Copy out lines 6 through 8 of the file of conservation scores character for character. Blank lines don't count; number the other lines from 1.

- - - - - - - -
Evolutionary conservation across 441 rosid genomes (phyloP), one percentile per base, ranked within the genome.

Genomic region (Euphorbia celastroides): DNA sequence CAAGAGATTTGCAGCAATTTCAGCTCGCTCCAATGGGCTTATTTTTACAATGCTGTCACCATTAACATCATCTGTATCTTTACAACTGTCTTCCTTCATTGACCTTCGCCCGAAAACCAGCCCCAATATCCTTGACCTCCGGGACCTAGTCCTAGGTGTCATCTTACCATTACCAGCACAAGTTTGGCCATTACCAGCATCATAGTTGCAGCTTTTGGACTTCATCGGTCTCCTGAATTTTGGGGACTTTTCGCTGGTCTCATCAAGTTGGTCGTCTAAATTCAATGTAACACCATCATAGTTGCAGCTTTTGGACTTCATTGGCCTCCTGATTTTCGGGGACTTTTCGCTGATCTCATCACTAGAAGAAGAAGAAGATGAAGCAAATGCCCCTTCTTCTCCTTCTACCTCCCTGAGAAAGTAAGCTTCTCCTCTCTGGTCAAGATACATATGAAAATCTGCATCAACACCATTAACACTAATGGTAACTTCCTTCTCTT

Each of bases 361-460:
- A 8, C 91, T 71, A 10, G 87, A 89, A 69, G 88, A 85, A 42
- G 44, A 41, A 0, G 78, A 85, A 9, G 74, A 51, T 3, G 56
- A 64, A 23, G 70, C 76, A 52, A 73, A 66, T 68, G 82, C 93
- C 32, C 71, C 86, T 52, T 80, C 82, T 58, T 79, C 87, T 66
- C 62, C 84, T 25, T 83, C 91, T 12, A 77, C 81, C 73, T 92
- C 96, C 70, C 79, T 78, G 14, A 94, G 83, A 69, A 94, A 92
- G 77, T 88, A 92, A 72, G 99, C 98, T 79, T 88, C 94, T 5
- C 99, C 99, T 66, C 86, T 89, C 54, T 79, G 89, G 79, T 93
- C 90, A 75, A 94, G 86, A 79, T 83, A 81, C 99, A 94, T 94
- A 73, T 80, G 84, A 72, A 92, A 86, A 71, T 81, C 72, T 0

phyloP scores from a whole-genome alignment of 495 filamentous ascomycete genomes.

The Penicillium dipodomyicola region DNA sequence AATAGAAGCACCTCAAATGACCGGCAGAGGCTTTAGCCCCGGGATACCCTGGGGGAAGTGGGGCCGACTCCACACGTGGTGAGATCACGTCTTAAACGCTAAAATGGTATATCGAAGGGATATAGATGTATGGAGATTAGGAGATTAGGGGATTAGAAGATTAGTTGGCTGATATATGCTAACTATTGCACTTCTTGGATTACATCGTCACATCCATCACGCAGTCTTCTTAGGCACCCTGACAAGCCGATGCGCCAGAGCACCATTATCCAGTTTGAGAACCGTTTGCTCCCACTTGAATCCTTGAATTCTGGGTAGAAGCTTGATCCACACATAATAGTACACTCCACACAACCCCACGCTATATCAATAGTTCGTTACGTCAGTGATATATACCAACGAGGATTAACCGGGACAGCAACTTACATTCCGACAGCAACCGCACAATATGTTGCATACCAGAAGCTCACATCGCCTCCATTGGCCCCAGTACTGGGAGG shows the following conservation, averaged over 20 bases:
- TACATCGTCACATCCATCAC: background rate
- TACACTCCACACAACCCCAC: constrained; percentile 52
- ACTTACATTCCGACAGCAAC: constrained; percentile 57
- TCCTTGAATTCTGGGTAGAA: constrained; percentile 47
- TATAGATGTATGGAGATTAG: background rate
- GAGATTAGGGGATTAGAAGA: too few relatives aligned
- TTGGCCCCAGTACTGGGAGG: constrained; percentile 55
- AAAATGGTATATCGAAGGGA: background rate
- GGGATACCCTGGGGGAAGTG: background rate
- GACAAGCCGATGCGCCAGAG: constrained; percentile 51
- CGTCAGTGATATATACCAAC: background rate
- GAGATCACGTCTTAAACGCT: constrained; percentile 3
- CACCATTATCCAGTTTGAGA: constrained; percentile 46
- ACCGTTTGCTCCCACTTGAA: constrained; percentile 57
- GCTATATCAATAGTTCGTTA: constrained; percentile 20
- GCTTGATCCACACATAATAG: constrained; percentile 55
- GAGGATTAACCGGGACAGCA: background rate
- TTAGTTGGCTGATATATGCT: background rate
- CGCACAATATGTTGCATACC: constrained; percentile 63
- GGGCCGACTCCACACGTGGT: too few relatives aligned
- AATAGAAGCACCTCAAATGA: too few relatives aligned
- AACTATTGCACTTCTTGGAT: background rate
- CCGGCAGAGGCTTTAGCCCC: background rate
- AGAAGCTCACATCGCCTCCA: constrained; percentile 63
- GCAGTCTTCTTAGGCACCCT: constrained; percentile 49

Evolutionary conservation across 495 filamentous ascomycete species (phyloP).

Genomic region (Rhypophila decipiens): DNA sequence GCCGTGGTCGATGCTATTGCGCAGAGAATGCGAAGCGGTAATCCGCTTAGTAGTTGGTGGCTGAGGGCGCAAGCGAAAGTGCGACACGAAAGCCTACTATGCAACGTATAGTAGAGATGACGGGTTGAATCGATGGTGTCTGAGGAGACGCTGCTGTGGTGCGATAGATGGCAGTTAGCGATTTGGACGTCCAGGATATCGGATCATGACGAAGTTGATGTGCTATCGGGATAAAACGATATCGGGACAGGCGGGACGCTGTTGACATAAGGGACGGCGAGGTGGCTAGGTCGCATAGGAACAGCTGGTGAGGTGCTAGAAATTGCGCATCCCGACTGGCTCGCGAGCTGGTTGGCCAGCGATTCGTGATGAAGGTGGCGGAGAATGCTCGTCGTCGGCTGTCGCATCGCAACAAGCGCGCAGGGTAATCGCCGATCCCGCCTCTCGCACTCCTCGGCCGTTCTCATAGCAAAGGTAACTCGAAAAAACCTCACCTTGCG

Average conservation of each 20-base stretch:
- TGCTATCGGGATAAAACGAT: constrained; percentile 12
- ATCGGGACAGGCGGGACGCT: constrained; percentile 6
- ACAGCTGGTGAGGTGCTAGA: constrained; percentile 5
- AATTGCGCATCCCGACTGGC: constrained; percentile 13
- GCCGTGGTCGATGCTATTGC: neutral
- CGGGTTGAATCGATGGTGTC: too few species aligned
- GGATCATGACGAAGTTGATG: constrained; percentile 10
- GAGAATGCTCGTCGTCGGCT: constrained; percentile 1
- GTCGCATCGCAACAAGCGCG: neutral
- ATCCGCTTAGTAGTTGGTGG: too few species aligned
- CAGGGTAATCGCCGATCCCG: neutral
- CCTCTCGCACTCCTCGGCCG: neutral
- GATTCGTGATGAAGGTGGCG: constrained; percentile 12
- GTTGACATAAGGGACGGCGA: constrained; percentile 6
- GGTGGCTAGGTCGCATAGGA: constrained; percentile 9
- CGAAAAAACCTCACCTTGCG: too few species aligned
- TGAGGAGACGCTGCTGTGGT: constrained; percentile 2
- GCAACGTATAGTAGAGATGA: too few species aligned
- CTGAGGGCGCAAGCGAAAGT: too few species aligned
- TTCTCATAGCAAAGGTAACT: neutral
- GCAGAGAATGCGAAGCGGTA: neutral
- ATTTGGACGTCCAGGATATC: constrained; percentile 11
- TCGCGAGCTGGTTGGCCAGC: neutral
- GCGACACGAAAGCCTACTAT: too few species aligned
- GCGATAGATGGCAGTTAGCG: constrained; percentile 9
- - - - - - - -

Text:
- A 64, A 23, G 70, C 76, A 52, A 73, A 66, T 68, G 82, C 93
- C 32, C 71, C 86, T 52, T 80, C 82, T 58, T 79, C 87, T 66
- C 62, C 84, T 25, T 83, C 91, T 12, A 77, C 81, C 73, T 92